How to be a First-Time Novelist (without Going Insane)

Today’s guest post is by author Jenny Bravo with some great tips on maintaining (or finding) sanity:

When I first decided to tackle English as a major, I was starry-eyed and hopeful, thinking to myself, “I’m going to write a novel; I just know it.” I loved my classes, adored my teachers, and lived in a collegiate bubble where everyone had potential. For every bad critique, a good one followed close behind. No writer was left behind.

Sound familiar?

Now, almost a year out of graduation, I’m living in a new, less structured writer bubble. It’s called “The First Time Novelist” bubble. There are days when I feel I have it all together, when the writing flows and I think to myself, “This is too easy.” Then there are days when I sit in front of the computer screen, staring at the keyboard with nothing in my brain but a recap of last night’s New Girl.

With writing, there is always more to learn, always more to experience, and always more rejection to endure. So why do we do this to ourselves? Are we gluttons for punishment? No, not at all. We write because we feel. We write because we have no choice. It’s as simple as that.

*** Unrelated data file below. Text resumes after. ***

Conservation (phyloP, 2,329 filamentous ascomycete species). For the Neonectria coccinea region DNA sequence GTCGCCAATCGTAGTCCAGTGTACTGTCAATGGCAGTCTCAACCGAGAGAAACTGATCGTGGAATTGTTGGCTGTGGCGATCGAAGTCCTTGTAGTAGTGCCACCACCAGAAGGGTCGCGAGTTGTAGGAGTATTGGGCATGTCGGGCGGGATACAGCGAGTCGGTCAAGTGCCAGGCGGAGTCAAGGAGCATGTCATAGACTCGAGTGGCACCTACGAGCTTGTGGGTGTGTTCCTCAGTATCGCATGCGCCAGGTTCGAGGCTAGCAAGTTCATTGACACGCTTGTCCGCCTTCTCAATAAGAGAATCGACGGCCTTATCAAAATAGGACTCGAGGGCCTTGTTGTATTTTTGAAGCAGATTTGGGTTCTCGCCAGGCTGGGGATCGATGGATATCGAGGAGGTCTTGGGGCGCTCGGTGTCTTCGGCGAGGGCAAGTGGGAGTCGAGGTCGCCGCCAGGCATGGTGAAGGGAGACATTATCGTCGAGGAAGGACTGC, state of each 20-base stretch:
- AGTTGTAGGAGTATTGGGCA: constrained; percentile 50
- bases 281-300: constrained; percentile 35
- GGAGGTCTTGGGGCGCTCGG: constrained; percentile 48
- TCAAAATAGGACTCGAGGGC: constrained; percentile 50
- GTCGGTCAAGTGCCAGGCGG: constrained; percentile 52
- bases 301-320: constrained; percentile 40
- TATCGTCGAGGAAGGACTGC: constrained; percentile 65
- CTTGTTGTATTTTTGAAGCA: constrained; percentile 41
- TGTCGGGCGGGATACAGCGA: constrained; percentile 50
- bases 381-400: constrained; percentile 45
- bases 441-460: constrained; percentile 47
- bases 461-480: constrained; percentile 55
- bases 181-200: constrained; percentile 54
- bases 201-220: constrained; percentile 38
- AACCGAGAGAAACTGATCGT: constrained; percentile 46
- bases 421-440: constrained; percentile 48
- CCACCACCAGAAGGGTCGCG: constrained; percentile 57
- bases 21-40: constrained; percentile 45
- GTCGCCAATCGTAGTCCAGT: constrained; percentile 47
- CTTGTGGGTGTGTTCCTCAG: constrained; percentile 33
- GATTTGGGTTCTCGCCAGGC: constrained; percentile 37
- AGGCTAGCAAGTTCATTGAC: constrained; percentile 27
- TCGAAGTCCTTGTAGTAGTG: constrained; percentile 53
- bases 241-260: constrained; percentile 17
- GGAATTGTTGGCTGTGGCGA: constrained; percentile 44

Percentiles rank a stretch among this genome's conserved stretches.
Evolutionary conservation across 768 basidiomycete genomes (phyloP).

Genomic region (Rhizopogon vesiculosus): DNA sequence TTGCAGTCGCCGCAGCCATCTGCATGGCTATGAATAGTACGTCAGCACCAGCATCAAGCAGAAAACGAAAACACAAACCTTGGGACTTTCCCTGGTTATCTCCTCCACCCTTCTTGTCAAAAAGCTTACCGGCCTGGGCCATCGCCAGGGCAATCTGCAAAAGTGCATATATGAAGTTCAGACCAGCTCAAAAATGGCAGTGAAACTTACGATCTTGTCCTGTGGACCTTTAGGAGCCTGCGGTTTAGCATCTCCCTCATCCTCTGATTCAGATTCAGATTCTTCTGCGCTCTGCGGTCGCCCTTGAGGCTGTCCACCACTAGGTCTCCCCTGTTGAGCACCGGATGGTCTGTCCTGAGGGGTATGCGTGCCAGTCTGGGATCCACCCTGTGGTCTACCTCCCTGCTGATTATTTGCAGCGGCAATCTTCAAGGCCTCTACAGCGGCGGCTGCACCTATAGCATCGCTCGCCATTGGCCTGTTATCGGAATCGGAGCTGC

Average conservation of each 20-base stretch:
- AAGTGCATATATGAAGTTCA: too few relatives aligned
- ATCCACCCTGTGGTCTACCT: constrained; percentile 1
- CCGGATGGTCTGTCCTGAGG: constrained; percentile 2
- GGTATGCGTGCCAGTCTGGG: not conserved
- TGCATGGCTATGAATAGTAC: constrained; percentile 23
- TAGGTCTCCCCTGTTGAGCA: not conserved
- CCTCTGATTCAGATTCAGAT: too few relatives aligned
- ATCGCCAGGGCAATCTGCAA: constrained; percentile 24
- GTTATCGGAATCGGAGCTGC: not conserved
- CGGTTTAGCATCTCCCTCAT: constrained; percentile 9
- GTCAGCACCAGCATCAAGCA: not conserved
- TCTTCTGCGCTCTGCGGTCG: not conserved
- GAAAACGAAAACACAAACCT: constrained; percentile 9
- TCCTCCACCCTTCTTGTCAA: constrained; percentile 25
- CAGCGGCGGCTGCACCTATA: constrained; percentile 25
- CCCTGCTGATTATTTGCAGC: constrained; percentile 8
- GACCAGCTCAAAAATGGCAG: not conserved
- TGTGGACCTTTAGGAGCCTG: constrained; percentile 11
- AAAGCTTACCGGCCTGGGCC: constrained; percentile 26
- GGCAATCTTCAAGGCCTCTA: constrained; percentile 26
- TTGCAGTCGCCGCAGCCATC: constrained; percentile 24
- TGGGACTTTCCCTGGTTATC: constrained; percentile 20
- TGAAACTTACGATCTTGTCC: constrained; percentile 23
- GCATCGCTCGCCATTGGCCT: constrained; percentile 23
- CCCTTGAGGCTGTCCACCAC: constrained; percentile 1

Being a writer is a learning experience, and with each new step, I develop more and more tricks to getting things done. So I would like to share . . .

 My Five Insane-Proof Strategies

  1. Get Help. In college, we have teachers. Their job requires them to read and edit our work. In the real world, writing can be lonely, so we need to reach out to be heard. Recently, I started a blog, along with joining Twitter, Tumblr, and Pinterest. Through social media, you can connect with others who are going through the exact same experience as you or have already been through it. You can also find a range of wonderful articles that help improve your writing, prepare you for the next steps, and train you to craft your novel. Use your resources. Get a writing buddy! Having a second or third pair of eyes to read your work never hurts. We’re all in this together.